Humans have a remarkable ability to imagine. Throughout the history of Cognitive Science, scholars have wondered about the nature of imagery: what does it mean to perceive something that isn’t actually there? How does that perception compare to the perception you would have if it were there? And, most importantly, how can we know? The majority of imagery studies have focused on the visual modality, on whether people generate pictorial representations of images. My work, in contrast, explores auditory imagery through the lens of human language.
To study the psychological representations of auditory imagery, I investigate sound representations generated during silent reading. Language presents an excellent case study for auditory imagery in that it can be transmitted via two modalities: vision (reading) and audition (speaking). In my lab, we compare the cognitive processing of language in the visual modality to the same messages in the auditory modality. Finding similarities between these processes suggests similarities between auditory imagery and auditory perception.
In one series of studies, I demonstrated that readers had difficulty when they read words that didn’t conform to an overall imagined sentence rhythm (e.g., they were expecting PREsent and they read preSENT). In another, I observed reading slowdowns when readers encountered CAPS on a word that would not be accented if spoken aloud. I argue from these results that readers are experiencing auditory imagery during reading— that reading silently activates sound representations of words and sentences. Moreover, my data demonstrate that auditory imagery affects language understanding in real time. That is, the auditory images themselves have consequences for language understanding.
In current work, I am investigating how auditory imagery during reading is like auditory perception. Planned studies will adapt methods developed to investigate visual imagery, which have demonstrated processing overlap between imagery and perception. In one series of studies, I am recording event‐related potentials (ERPs) from the scalps of participants who are reading or listening to spoken language. I will compare these datasets to identify overlap in the neural signal between reading and listening; moreover, building on prior ERP studies on perception and memory, I will explore how these basic cognitive processes might contribute to imagery. In a second series of studies, I am investigating individual differences in auditory imagery during silent reading. This work builds on demonstrations of correlations between participants’ self‐reported imagery vividness, and the strength of imagery‐contingent behavioral effects.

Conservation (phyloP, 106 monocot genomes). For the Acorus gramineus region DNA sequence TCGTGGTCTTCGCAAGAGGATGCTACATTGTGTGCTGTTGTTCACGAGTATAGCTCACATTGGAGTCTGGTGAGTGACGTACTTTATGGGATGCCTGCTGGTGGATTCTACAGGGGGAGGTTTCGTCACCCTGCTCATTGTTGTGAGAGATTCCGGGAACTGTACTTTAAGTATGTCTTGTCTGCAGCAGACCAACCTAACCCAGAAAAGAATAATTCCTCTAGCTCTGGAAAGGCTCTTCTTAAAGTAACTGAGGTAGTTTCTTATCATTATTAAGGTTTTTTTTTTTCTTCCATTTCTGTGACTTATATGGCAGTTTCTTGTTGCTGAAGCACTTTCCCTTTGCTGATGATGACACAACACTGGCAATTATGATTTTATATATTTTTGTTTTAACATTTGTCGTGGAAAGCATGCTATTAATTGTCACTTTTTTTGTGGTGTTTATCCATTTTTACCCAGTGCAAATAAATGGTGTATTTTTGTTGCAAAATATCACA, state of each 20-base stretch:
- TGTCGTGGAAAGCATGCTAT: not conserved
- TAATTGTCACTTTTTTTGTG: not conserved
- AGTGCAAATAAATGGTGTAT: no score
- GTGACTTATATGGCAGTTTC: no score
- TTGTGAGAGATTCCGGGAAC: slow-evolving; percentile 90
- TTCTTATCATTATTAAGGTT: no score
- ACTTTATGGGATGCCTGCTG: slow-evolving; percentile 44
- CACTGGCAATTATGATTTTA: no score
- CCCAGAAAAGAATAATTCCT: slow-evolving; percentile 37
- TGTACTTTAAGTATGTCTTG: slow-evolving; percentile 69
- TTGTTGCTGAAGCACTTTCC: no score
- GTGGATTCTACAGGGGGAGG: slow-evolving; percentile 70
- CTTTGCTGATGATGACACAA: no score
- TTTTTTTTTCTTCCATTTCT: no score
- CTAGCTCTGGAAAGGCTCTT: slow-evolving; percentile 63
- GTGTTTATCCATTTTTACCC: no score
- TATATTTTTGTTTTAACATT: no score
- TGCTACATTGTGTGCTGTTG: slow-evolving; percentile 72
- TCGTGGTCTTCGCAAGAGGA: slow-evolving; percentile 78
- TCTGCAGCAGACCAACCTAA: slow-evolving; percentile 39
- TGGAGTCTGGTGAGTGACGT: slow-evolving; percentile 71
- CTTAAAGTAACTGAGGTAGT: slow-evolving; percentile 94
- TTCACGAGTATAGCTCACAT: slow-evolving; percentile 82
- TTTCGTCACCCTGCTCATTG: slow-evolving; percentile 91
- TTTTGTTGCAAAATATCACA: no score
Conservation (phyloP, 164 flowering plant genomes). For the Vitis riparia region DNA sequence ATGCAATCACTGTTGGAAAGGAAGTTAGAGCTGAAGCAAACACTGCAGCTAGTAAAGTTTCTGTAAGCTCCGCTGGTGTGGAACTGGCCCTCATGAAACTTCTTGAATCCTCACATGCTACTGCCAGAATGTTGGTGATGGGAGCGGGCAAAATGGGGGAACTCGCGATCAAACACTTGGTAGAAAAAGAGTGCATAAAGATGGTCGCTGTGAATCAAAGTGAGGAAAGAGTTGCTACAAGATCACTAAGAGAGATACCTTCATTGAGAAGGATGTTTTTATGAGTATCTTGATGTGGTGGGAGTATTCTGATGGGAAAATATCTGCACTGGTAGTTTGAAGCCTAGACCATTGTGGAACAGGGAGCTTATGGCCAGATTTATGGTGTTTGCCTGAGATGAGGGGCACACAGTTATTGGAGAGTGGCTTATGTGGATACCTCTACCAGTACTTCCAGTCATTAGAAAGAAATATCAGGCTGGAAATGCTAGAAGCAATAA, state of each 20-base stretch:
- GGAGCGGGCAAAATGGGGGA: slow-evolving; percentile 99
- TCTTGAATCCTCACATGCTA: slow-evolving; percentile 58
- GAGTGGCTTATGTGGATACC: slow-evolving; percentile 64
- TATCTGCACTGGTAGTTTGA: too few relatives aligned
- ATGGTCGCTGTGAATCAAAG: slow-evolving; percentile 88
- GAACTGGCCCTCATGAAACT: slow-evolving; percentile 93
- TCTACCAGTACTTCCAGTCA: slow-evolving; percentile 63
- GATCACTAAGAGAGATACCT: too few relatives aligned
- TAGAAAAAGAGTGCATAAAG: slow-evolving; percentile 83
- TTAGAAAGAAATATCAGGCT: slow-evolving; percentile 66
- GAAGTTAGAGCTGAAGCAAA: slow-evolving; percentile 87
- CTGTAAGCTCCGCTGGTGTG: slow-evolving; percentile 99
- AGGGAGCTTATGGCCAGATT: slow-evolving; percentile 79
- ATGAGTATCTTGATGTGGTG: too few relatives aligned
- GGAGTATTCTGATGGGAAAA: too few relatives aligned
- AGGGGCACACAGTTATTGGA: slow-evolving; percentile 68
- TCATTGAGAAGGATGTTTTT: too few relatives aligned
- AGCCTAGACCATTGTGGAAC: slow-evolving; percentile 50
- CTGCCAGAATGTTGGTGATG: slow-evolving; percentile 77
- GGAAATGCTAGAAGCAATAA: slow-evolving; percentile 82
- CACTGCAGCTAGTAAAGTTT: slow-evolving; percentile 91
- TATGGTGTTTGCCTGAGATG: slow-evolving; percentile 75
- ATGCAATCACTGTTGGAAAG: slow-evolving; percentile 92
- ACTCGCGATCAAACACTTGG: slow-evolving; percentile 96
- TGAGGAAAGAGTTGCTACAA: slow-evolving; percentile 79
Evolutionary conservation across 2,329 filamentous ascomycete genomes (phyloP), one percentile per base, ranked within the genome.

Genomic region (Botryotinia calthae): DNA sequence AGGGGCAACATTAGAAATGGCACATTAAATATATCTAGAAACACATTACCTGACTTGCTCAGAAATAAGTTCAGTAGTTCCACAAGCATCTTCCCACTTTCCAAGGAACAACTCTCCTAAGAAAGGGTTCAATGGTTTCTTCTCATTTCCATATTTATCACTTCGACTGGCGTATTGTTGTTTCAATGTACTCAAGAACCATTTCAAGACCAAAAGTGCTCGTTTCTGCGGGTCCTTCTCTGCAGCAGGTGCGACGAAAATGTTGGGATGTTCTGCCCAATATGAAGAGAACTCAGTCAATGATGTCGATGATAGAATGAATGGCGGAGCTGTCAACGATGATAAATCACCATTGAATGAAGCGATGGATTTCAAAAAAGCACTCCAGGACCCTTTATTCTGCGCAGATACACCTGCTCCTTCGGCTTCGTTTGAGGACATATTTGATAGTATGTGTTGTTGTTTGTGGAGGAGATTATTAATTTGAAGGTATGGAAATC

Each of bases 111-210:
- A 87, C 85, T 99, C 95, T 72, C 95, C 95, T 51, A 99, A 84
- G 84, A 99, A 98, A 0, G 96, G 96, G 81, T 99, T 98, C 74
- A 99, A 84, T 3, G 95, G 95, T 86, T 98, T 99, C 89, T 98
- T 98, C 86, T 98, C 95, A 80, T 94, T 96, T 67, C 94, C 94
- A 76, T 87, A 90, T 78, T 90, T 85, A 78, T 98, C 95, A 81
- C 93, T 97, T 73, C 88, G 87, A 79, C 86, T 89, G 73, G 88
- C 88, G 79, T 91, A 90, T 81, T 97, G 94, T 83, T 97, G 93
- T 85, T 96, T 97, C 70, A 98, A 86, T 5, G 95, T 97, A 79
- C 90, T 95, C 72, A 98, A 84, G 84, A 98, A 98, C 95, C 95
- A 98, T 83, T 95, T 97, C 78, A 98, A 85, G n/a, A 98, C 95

By exploring the similarities between perception and imagery, research in my lab addresses foundational questions in cognitive science about the nature of mental representations. In addition, the proposed research program will have application for reading instruction. Results from these studies may shed light on the established yet unexplained relationship between children’s fluency in reading aloud and their silent reading comprehension ability. It may be the case that beginning readers who read aloud with appropriate prosody—that is, their phrasing and accents reflect the meaning of the sentence—also read silently with appropriate prosody, thereby enhancing their understanding of syntax and semantics and their overall sentence comprehension.